Harvard Divinity School
SOCIETY FOR THE PROMOTION OF THEOLOGICAL EDUCATION
Palfrey was a helpful alumnus of the Divinity School. When the Society for the Promotion of Theological Education (which was in charge of the school until 1831) issued an appeal for funds to build Divinity Hall, Palfrey preached two sermons on the subject and raised $ 2,000. In 1827 he became the Society's Secretary. In 1828 he became a Harvard Overseer and began teaching at the Divinity School part-time.
PROFESSOR OF BIBLICAL LITERATURE AND DEAN
"In the year 1831 ... I accepted a Professorship in the Theological Department of the University, and removed to Cambridge. ... My position had been every thing the heart could desire, and never more attractive, to say the least, when I relinquished it."
--A Letter to a Friend, 1850
When Andrews Norton announced his retirement in 1830, Palfrey was selected as his successor as Professor of Biblical Literature. In this capacity, he gave instruction in Old and New Testament as well as Hebrew and other Semitic languages. He was also given the new post as Dean of the Faculty; he was in charge of the building, called faculty meetings, and dealt with discipline problems. He drew up a new set of rules for the School (candidates for admission had to be college graduates or pass an entrance examination, all students should live in Divinity Hall, no students were allowed to preach before graduation), reorganized the curriculum (most lectures were to be held in the afternoon and there was to be no classes on Saturday), and dealt with the complaints of the other faculty members (Henry Ware, Sr., and Henry Ware, Jr.) over their salaries.
"I was for two years his pupil in the criticism of the New Testament. The contrast between him and his predecessor was very great. ... Dr. Palfrey ... with hardly less fixedness of opinion, admitted his own fallibility, invited discussion, welcomed the expression of non-agreement, and even asked his students to prepare in writing, and read to the class, their reasons for differing from him."
--Andrew P. Peabody, Harvard Reminiscenses, 1888.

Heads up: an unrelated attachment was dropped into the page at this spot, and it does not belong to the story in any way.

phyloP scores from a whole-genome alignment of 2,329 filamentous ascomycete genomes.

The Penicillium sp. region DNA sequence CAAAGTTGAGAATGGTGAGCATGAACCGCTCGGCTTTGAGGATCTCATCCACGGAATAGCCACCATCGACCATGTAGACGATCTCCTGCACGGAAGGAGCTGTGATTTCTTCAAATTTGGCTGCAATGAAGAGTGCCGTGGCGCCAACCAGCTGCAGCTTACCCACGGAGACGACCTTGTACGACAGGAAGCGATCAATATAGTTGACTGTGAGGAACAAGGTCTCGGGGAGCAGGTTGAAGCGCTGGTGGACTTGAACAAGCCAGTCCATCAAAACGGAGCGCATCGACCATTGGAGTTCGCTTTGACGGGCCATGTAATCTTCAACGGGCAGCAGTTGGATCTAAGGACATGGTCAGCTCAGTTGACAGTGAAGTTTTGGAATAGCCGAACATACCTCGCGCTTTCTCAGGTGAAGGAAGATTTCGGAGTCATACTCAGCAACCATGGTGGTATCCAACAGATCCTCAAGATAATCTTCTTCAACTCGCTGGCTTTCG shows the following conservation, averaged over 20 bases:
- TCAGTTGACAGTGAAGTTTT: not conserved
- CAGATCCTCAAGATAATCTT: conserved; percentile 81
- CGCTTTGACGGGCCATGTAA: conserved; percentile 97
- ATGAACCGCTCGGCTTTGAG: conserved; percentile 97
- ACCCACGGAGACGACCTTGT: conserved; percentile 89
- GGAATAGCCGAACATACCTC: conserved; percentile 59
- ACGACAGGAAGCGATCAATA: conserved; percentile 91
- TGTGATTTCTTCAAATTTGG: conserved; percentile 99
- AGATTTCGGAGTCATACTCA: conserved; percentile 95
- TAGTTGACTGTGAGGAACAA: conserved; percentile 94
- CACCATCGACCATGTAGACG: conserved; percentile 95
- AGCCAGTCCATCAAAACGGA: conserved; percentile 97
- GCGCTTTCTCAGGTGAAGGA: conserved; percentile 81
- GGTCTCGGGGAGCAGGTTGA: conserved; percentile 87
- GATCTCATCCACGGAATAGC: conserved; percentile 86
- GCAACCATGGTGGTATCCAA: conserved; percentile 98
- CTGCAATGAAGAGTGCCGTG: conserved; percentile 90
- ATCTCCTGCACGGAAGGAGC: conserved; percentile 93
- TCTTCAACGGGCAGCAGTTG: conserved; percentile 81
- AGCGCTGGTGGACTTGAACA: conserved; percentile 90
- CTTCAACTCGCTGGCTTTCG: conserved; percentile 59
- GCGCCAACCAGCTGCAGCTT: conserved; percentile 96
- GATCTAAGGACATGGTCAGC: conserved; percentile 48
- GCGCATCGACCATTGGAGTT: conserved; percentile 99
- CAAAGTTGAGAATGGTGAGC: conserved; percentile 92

In addition to Peabody, Palfrey's students included the Unitarian "divines" William Henry Channing, James Freeman Clarke, Chandler Robbins, William Greenleaf Eliot, Cyrus A. Bartol, Charles Timothy Brooks, George Edward Ellis, Abiel Abbot Livermore, Theodore Parker (when he went on leave in the winter of 1835/36, Palfrey put Parker in charge of his courses), Henry Whitney Bellows, Edmund Hamilton Sears, Rufus Phineas Stebbins, the philosopher William Dexter Wilson, the artist Christopher Pearse Cranch, the music critic John Sullivan Dwight, and the Swedenborgian Benjamin Fiske Barrett.
On July 15, 1838, at the invitation of the senior students, Ralph Waldo Emerson gave his (in)famous Divinity School Address. "Emerson preached odiously," was Palfrey's reaction.
Our poor pig is dead at last, and weighed two hundred and twenty five pounds. We think this is pretty good for so young a pig, and I think it shows pretty clearly that we can keep a pig through the winter in our sty, since although we have had no very long spell of extreme weather, the pig was so fat. In the coldest weather, when I went out to the cow in the evenings sometimes, I would throw over to him some of the hay the cow had done with, so as to have it near the door of his house, and he would take up in his mouth and carry to his bed-chamber such of the hay that suited his habits of cleanliness. ... I miss the poor old fellow very much indeed, for when I was at work out in the barn with the back barn door open, he would waddle out to see me .... "
--Letter, John Carver Palfrey, age 15, to his Father, 1848
After a few months living in Divinity Hall with his students, Palfrey decided to build a home in Cambridge for his family. He bought twelve acres north of the college from Edward Everett, borrowed money from his father-in-law, and built Hazelwood. This house still stands, now on Hammond Street, and is called Palfrey House. The current streets in this area named Hammond, Gorham, and Carver are all family names. (One can only imagine what the landscape looked like then; for most of the 19th century, there were no buildings between his house and Divinity Hall.)
The family and two servants moved here in October 1831, shortly after the birth of son Francis (Frank). Except for the early 1840s and during the Civil War, this was the Palfrey home until 1916, when Harvard acquired the property.